Memorial Chapel: “Memorial Chapel was constructed between 1924 and 1925 to serve as the central College chapel and to honor Union graduates who lost their lives serving during wartime. The names of Union alumni who died in World War I and World War II appear on its south wall, flanked by portraits of College presidents.” (Taken from Wikipedia)
I love how the reflection in the ice came out in this photograph.
“Under the laws of Minerva, we all become brothers and sisters.” Union’s motto
Old Chapel: “The building now generally known as Old Chapel is located at the east end of South Colonnade / Hale House and was an element of the original campus plan by Ramée. It was built between 1855 and 1856 according to plans developed by College President Eliphalet Nott and Treasurer Jonathan Pearson (class of 1835) in consultation with Albany architect William L. Woolett.” (Taken from Wikipedia)
Schenectady City Hall
“In March 1953 Jimmy Carter began nuclear power school, a six-month non-credit course covering nuclear power plant operation at Union with the intent to eventually work aboard USS Seawolf, which was planned to be one of the first two U.S. nuclear submarines. However, Carter’s father died two months before construction of Seawolf began, and Carter sought and obtained a release from active duty to enable him to take over the family peanut business.” (Taken from Wikipedia)
Chester A. Arthur, 21st President of the United States, graduated from Union in 1848.
Welcome to Talker of the Town! My name is David Kramer. I have a Ph.D in English and teach at Keuka College. I am a former and still active Fellow at the Nazareth College Center for Public History. Over the years, I have taught at Monroe Community College, the Rochester Institute of Technology and St. John Fisher College.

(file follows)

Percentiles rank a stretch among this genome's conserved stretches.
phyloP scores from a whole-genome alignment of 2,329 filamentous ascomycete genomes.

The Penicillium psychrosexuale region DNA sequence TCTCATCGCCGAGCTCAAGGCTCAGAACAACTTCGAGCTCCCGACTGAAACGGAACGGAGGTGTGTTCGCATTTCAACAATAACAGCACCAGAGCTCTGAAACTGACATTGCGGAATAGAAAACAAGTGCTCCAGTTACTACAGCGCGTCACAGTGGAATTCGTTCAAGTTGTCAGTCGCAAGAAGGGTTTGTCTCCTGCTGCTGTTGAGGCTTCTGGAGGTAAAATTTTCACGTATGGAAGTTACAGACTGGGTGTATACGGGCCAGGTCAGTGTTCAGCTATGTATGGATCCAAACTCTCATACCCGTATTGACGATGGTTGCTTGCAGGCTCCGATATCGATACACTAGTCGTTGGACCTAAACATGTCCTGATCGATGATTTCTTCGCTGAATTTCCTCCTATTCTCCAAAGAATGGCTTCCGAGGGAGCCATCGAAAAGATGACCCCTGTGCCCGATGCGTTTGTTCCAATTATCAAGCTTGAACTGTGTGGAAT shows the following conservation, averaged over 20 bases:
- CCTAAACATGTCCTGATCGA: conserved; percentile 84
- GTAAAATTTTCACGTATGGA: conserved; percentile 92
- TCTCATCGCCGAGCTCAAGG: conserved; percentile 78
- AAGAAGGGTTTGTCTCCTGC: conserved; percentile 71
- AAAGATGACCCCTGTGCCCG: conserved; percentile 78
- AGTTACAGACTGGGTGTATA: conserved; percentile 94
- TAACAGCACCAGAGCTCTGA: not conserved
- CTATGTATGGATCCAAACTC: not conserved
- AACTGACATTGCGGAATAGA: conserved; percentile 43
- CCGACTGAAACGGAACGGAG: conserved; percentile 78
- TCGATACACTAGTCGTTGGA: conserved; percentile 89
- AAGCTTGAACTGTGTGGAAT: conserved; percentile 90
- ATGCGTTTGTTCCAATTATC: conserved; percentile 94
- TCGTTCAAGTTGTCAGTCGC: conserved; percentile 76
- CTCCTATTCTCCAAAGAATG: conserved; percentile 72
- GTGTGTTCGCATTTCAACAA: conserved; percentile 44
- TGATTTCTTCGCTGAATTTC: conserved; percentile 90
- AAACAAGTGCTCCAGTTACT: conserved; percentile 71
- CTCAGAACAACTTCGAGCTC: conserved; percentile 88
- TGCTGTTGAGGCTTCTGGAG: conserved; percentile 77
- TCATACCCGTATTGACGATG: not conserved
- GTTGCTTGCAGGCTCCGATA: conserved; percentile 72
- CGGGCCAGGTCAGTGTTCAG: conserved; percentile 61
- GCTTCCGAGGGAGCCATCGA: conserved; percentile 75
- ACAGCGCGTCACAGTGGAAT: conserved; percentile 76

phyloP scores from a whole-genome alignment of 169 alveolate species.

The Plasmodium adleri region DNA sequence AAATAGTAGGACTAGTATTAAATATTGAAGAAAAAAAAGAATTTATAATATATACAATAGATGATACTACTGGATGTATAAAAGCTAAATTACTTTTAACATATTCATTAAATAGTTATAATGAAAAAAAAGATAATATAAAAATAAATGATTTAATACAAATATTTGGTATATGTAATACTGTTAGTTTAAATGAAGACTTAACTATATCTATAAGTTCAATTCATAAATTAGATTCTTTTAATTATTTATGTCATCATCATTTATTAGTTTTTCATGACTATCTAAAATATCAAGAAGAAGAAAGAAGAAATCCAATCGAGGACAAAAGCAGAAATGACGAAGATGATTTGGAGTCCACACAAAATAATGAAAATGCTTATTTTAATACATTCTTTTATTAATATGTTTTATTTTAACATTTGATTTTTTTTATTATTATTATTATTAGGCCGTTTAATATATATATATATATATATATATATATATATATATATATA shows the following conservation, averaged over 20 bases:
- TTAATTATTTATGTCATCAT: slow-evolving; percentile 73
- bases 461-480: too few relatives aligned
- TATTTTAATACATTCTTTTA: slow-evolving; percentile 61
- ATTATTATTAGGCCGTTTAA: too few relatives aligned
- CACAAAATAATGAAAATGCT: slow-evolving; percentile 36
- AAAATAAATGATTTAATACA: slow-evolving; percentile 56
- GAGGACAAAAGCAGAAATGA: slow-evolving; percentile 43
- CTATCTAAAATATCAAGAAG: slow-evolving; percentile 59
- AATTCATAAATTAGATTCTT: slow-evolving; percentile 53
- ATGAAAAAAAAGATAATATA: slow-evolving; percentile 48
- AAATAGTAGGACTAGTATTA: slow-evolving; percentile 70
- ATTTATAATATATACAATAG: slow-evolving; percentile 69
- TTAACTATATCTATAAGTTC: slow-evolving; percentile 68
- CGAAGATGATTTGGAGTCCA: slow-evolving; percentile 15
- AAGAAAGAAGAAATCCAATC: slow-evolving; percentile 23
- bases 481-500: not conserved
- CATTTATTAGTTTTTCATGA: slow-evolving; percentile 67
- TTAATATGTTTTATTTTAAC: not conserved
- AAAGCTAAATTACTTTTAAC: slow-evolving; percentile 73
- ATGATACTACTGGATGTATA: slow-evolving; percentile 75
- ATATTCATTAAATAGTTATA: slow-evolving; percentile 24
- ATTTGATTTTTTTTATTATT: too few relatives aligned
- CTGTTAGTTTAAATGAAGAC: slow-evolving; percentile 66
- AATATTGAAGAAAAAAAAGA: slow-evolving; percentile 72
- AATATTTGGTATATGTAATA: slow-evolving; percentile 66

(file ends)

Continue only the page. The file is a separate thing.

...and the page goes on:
I have published numerous Guest Essays, Letters, Book Reviews and Opinion pieces in The New York Times, Rochester Democrat and Chronicle, the Buffalo News, the Rochester Patriot, the Providence Journal, the Providence Business News, the Brown Alumni Magazine, the New London Day, the Boston Herald, the Messenger Post Newspapers, the Wedge, the Empty Closet, and the CITY. My poetry appears in The Criterion: An International Journal in English and Rundenalia and my academic writing in War, Literature and the Arts and Twentieth Century Literary Criticism.
Starting in February 2013, I wrote for three Democratic and Chronicle blogs, "Make City Schools Better," "Unite Rochester," and the "Editorial Board." When my tenure at the D & C ended, I wanted to continue conversations first begun there. And start new ones. So we created this new space, Talker of the Town, where all are are invited to join.
I don’t like to say these posts are “mine.” Very few of them are the sole product of my sometimes overheated imagination. Instead, I call them partnerships and collaborations. Or as they say in education, “peer group work.”
Talker of the Town might better be Talkers of the Town. The blog won’t thrive without your leads, text, pictures, ideas, facebook shares, tweets, comments and criticisms.